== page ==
Richard S.

April 5, 2011
Freakin’ wonderful piece of work.  I can’t wait until I get to the range.  I rcv’d the box yesterday, and today is my birthday.  Thanks for the present!

Nothing mentioned below can detract from the obvious time, thought, and engineering that went into this stock.  Owner adjustments are inevitable for a rifle manufactured in so many different places and, in China, likely by prison labor.  You should see the welds on my Norinco. Oy! Top marks to the fine folks at SGW.  Thanks for all your hard work and dedication!


SGW materials assessment: GOLLY!  This is really nice stuff.  Well engineered, well worth the 11 month wait.  :^)

Installation time: 2 hours (extended because of crappy Norinco workmanship)

Tools needed: Allen wrenches, small screwdrivers (as probes, not for screws), a small rubber tapping mallet (handy, not required), C clamp (maybe), and Dremel Motor Tool in hot standby (see below).

BEFORE you start assembly

Watch the 2 part installation video twice.  Once when you get your tracking number, and then the day before you plan on doing the work.  The written instructions are fine, but you aren’t the person who wrote them, who already knows how to do the installation.

I won’t rehash what everyone else has written, I’ll just cover my issues.


Fitting the Stock Retainer Guide

– This *was not* a simple minor filing adjustment as mentioned in the video.  I do not hold SGW responsible for the crappy workmanship of the Norinco beater (that shoots really straight) I chose for the project.  It just required a lot of grinding with the Dremel to make it fit.

– Pull the trigger as far out of the stock as you can and tape it to the stock during fitting.  It flopped around a lot and got in my way repeatedly until I taped it down.

– Have a Sharpie marker on hand.  Once you grind/file off the black finish on the metal part, a Sharpie can be used to tag the places you need to touch up.  Black on silver is very visible.  Rinse, lather, repeat.  Take your time, be patient.  I have a nice tight fit.


Reinstalling the Trigger Assembly

– The flat platform that the rear tang sits on was just a hair too high for my trigger assembly to click into place.  I roughed it up ever so slightly with the Dremel, and then cleaned that up with a flat file (which fit perfectly in the slot).  All is well, and a nice fit.


Upper Hand Guard

-The instructions recommend a C clamp if need be to get the holes to align.  I needed that.  I hope that after firing it will align without the use of a C clamp, or I will have to make adjustments with the Dremel.  I don’t want to stress the plastic for any length of time.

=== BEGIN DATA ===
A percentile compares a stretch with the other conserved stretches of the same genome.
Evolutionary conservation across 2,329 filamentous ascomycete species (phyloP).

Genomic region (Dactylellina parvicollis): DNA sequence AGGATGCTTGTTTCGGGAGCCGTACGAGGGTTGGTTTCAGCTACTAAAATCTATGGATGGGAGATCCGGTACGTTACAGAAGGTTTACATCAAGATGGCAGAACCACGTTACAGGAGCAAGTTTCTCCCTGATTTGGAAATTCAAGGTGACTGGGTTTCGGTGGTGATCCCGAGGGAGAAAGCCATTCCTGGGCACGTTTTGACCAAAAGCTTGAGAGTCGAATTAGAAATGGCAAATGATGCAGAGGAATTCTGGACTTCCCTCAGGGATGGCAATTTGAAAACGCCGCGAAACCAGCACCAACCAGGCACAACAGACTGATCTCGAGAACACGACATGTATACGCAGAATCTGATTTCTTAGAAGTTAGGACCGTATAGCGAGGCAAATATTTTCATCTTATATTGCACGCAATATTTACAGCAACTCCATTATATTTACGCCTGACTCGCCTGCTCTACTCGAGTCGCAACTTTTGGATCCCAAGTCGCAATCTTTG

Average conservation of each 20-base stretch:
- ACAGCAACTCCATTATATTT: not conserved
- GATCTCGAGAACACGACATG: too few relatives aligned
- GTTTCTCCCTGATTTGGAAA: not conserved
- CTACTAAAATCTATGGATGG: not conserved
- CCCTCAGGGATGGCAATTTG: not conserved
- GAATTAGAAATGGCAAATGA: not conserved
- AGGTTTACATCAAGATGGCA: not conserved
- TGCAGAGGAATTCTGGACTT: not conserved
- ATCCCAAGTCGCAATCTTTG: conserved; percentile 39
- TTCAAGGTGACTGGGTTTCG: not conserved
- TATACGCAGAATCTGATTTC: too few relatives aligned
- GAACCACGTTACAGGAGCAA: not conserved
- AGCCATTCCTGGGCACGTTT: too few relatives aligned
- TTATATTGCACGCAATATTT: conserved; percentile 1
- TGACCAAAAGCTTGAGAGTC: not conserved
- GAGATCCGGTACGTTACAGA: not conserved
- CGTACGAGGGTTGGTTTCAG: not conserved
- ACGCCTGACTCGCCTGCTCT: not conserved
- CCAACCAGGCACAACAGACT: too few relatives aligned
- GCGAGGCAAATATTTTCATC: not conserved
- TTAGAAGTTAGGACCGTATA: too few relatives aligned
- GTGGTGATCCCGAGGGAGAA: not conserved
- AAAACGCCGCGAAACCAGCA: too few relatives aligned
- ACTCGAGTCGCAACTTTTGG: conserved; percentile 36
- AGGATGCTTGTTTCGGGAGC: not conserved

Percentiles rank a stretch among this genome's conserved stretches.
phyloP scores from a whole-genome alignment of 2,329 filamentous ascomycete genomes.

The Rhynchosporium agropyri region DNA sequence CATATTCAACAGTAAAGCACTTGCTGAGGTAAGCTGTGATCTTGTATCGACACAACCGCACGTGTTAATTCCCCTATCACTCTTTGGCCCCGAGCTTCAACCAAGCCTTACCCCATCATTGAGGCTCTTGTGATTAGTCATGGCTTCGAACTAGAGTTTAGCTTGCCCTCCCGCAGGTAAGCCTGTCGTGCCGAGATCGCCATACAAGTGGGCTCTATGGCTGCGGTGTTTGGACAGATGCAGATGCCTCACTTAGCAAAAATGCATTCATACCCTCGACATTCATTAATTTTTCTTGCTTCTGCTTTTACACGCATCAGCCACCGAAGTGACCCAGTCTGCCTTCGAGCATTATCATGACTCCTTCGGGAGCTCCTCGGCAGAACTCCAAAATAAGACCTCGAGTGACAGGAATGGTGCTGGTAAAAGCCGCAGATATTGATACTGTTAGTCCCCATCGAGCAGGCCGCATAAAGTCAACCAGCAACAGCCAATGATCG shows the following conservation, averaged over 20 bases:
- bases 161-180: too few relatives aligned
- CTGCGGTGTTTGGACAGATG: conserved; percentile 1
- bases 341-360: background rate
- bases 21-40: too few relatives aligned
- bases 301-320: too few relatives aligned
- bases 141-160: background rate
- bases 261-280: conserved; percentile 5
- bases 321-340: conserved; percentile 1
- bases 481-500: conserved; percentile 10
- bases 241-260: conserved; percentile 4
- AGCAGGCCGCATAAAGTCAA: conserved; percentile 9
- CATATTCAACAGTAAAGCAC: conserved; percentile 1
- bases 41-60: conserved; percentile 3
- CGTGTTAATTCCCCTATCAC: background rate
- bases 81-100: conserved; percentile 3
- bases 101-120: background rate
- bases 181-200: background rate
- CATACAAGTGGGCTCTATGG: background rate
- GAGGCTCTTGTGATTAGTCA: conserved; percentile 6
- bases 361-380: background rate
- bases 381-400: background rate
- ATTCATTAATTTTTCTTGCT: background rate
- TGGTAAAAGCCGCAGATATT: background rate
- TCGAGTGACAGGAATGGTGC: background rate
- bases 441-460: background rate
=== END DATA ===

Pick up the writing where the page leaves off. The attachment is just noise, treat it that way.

– One design gotcha you will have to take into consideration.  I shoot ComBlock surplus ammo.  Corrosive, doncha know.  This means I have to remove the gas tube for cleaning after every shoot.  The upper handguard will have to be removed to access the gas tube for cleaning (8 screws).  I REALLY don’t want to use a C clamp every time I work on/clean the rifle.  That would be bad for the overall life of the stock.


Front Tri-Rail Mount

– The written instructions are accurate…but not as easy as laying out the parts and using deductive reasoning.

– 2 cap screw were missing from the parts bag, but nothing I can’t replace with a quick trip to the hardware store. Until then, the side 2 rails will have to wait.


Trigger Buffing

– The trigger is a grouping of 3 stamped parts.  My wife found it to be a little rough to the touch, and the tip sharp.  I will be buffing it out a little with the Dremel.


Extended Magazine Release Lever

– My wife found it to be a little sharp.  I am going to experiment with wrapping the tab with electrical tape, rubber, or shrink tube.


Richard in WA



Polishing and Range Report




I used a half-round file to knock down the stamped edges and face of the trigger, then 220 grit sandpaper for smoothing, and finished with emery cloth.  Much smoother to the touch.  I’ll blue it and the other bits I want refinished it when I get a chance.


Pistol grip at magazine notch

The molding was a little knife-edgy around the magazine notch.  When picking up the piece or resetting the grip in my hand, it was a little less comfy than I would liked.  A few seconds with 220 sandpaper and emery cloth rounded off the edges.


Upper hand guard tightness

The forward hand guard originally required a C clamp to align the screw holes for the rifle I chose. Much pressure needed to assemble.  This would be bad for the over lifetime of the plastic parts, a PITA to breakdown for cleaning the gas tube, and clamping would be impossible with optics in place.

My handy Dremel tool, with a half inch or so diameter sanding drum, removed the VERY small amount of wood (yes, there are 2 wood parts in the stock) that took the pressure off the hand guard while still giving a tight fit.


Range report

How can I put this to maintain my dignity, and not have folks think I’m a shill for SWG?

How about this?  OH MY FREAKIN’ GOD I LOVE THIS THING!!!!!

4x tactical style IR scope. Benched the piece to get proper scope placement and get the bore laser zeroed on the target.  Tightened all the screws and…

Bullseye, bullseye bullseye. My wife picked it up and put her first round through the absolute center of her target.  Woo freakin’ Hoo

And if that’s not cool enough, the little brass deflector flappy door made a cute little pile of brass on the bench.  No bending over to clean up the casings.  :^)

The piece looks great.  It turned a lot of heads at the range.  Everyone came over to look at it, and all but started drooling when I offered them a mag with 10 rounds.

I decided to hold off building out the second stock until the first one was range tested and to see if it fit my wife as well.  Looks like I start building unit 2 very soon.

It was well worth the 11 month wait.

Richard in WA

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